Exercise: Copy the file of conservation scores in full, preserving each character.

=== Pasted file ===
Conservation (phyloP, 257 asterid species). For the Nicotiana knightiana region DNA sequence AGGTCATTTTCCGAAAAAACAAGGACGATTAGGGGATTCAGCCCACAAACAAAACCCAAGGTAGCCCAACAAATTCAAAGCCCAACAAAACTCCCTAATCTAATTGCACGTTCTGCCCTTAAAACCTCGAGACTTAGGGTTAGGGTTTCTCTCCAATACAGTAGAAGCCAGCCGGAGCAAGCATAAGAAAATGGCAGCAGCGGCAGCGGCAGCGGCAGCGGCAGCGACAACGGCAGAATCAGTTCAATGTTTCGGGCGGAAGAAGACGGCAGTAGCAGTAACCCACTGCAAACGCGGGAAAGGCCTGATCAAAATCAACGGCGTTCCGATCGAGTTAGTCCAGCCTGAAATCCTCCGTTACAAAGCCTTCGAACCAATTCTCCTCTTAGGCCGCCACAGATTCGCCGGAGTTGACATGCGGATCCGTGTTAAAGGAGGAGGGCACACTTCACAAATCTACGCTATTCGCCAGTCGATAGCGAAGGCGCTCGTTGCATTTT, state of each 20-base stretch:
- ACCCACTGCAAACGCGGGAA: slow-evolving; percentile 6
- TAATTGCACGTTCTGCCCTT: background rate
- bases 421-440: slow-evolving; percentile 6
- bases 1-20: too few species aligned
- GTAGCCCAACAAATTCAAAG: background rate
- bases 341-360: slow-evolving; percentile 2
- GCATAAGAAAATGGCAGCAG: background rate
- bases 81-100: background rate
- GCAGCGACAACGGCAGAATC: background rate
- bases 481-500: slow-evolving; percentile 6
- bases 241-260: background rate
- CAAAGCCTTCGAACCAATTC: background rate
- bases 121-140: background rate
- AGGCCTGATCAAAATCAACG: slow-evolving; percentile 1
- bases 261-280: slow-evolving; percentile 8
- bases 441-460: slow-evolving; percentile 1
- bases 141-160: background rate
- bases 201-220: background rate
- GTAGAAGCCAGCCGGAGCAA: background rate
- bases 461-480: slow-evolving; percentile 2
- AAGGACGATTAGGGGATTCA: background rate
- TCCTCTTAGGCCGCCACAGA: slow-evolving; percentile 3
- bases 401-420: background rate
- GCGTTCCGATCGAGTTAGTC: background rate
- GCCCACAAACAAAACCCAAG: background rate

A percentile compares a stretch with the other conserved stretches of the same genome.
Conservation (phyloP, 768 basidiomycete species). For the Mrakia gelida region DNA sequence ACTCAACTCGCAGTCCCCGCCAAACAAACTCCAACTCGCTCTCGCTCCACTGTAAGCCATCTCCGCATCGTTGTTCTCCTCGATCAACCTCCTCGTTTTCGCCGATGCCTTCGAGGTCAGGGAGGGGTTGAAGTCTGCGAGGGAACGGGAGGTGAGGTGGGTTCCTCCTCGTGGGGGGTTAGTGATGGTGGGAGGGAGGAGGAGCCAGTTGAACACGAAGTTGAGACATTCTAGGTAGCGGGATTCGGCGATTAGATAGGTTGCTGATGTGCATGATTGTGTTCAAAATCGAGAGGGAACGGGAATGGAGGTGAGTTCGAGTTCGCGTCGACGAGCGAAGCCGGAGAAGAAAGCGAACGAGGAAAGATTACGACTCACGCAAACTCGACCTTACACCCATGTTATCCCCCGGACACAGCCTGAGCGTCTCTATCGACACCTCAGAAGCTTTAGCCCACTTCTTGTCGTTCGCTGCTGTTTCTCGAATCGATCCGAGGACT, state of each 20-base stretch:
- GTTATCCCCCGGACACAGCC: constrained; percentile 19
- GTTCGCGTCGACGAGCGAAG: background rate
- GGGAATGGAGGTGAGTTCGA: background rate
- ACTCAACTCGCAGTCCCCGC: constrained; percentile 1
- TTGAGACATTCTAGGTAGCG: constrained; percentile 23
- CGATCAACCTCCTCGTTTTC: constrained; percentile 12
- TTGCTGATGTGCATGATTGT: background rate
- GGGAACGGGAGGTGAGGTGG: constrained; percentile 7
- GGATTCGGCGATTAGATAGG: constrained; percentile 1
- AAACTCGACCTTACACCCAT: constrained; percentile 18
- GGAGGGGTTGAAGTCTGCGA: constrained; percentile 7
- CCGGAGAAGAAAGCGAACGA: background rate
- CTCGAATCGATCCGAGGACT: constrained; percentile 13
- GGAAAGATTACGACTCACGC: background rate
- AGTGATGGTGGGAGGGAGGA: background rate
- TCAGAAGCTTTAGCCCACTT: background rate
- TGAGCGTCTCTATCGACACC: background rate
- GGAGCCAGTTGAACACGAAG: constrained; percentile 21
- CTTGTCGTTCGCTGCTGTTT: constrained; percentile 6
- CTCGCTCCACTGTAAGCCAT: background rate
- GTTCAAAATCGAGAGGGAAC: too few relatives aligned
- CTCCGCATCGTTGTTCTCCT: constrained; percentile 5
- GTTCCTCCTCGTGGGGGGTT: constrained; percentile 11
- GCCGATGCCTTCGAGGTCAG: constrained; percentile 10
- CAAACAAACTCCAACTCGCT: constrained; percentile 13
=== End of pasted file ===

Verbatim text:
Conservation (phyloP, 257 asterid species). For the Nicotiana knightiana region DNA sequence AGGTCATTTTCCGAAAAAACAAGGACGATTAGGGGATTCAGCCCACAAACAAAACCCAAGGTAGCCCAACAAATTCAAAGCCCAACAAAACTCCCTAATCTAATTGCACGTTCTGCCCTTAAAACCTCGAGACTTAGGGTTAGGGTTTCTCTCCAATACAGTAGAAGCCAGCCGGAGCAAGCATAAGAAAATGGCAGCAGCGGCAGCGGCAGCGGCAGCGGCAGCGACAACGGCAGAATCAGTTCAATGTTTCGGGCGGAAGAAGACGGCAGTAGCAGTAACCCACTGCAAACGCGGGAAAGGCCTGATCAAAATCAACGGCGTTCCGATCGAGTTAGTCCAGCCTGAAATCCTCCGTTACAAAGCCTTCGAACCAATTCTCCTCTTAGGCCGCCACAGATTCGCCGGAGTTGACATGCGGATCCGTGTTAAAGGAGGAGGGCACACTTCACAAATCTACGCTATTCGCCAGTCGATAGCGAAGGCGCTCGTTGCATTTT, state of each 20-base stretch:
- ACCCACTGCAAACGCGGGAA: slow-evolving; percentile 6
- TAATTGCACGTTCTGCCCTT: background rate
- bases 421-440: slow-evolving; percentile 6
- bases 1-20: too few species aligned
- GTAGCCCAACAAATTCAAAG: background rate
- bases 341-360: slow-evolving; percentile 2
- GCATAAGAAAATGGCAGCAG: background rate
- bases 81-100: background rate
- GCAGCGACAACGGCAGAATC: background rate
- bases 481-500: slow-evolving; percentile 6
- bases 241-260: background rate
- CAAAGCCTTCGAACCAATTC: background rate
- bases 121-140: background rate
- AGGCCTGATCAAAATCAACG: slow-evolving; percentile 1
- bases 261-280: slow-evolving; percentile 8
- bases 441-460: slow-evolving; percentile 1
- bases 141-160: background rate
- bases 201-220: background rate
- GTAGAAGCCAGCCGGAGCAA: background rate
- bases 461-480: slow-evolving; percentile 2
- AAGGACGATTAGGGGATTCA: background rate
- TCCTCTTAGGCCGCCACAGA: slow-evolving; percentile 3
- bases 401-420: background rate
- GCGTTCCGATCGAGTTAGTC: background rate
- GCCCACAAACAAAACCCAAG: background rate

A percentile compares a stretch with the other conserved stretches of the same genome.
Conservation (phyloP, 768 basidiomycete species). For the Mrakia gelida region DNA sequence ACTCAACTCGCAGTCCCCGCCAAACAAACTCCAACTCGCTCTCGCTCCACTGTAAGCCATCTCCGCATCGTTGTTCTCCTCGATCAACCTCCTCGTTTTCGCCGATGCCTTCGAGGTCAGGGAGGGGTTGAAGTCTGCGAGGGAACGGGAGGTGAGGTGGGTTCCTCCTCGTGGGGGGTTAGTGATGGTGGGAGGGAGGAGGAGCCAGTTGAACACGAAGTTGAGACATTCTAGGTAGCGGGATTCGGCGATTAGATAGGTTGCTGATGTGCATGATTGTGTTCAAAATCGAGAGGGAACGGGAATGGAGGTGAGTTCGAGTTCGCGTCGACGAGCGAAGCCGGAGAAGAAAGCGAACGAGGAAAGATTACGACTCACGCAAACTCGACCTTACACCCATGTTATCCCCCGGACACAGCCTGAGCGTCTCTATCGACACCTCAGAAGCTTTAGCCCACTTCTTGTCGTTCGCTGCTGTTTCTCGAATCGATCCGAGGACT, state of each 20-base stretch:
- GTTATCCCCCGGACACAGCC: constrained; percentile 19
- GTTCGCGTCGACGAGCGAAG: background rate
- GGGAATGGAGGTGAGTTCGA: background rate
- ACTCAACTCGCAGTCCCCGC: constrained; percentile 1
- TTGAGACATTCTAGGTAGCG: constrained; percentile 23
- CGATCAACCTCCTCGTTTTC: constrained; percentile 12
- TTGCTGATGTGCATGATTGT: background rate
- GGGAACGGGAGGTGAGGTGG: constrained; percentile 7
- GGATTCGGCGATTAGATAGG: constrained; percentile 1
- AAACTCGACCTTACACCCAT: constrained; percentile 18
- GGAGGGGTTGAAGTCTGCGA: constrained; percentile 7
- CCGGAGAAGAAAGCGAACGA: background rate
- CTCGAATCGATCCGAGGACT: constrained; percentile 13
- GGAAAGATTACGACTCACGC: background rate
- AGTGATGGTGGGAGGGAGGA: background rate
- TCAGAAGCTTTAGCCCACTT: background rate
- TGAGCGTCTCTATCGACACC: background rate
- GGAGCCAGTTGAACACGAAG: constrained; percentile 21
- CTTGTCGTTCGCTGCTGTTT: constrained; percentile 6
- CTCGCTCCACTGTAAGCCAT: background rate
- GTTCAAAATCGAGAGGGAAC: too few relatives aligned
- CTCCGCATCGTTGTTCTCCT: constrained; percentile 5
- GTTCCTCCTCGTGGGGGGTT: constrained; percentile 11
- GCCGATGCCTTCGAGGTCAG: constrained; percentile 10
- CAAACAAACTCCAACTCGCT: constrained; percentile 13